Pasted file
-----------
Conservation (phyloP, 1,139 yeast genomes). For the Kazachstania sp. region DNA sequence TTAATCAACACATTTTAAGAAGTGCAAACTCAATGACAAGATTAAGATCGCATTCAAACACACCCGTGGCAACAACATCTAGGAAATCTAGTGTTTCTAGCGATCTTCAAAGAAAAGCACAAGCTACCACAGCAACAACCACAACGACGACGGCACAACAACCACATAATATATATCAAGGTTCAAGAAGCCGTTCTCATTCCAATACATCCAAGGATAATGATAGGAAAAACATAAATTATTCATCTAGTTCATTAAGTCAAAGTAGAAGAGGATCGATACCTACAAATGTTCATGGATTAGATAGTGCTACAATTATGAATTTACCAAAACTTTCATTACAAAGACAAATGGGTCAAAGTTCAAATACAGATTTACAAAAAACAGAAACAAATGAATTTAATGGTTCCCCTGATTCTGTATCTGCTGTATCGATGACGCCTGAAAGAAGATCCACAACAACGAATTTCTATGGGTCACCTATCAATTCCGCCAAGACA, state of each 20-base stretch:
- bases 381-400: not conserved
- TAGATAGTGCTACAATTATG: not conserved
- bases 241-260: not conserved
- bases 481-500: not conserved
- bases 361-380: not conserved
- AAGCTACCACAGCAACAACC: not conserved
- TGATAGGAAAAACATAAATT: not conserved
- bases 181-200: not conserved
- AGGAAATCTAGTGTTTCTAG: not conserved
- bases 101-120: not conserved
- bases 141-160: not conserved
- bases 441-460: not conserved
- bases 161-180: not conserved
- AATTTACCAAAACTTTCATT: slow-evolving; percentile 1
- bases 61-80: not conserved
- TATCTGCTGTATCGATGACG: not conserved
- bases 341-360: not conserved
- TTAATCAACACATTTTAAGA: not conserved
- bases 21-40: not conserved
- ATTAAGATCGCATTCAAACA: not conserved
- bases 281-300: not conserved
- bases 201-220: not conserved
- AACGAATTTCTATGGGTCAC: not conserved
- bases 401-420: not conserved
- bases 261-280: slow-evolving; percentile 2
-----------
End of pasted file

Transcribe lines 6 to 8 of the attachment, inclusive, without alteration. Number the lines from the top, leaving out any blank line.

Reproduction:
- bases 361-380: not conserved
- AAGCTACCACAGCAACAACC: not conserved
- TGATAGGAAAAACATAAATT: not conserved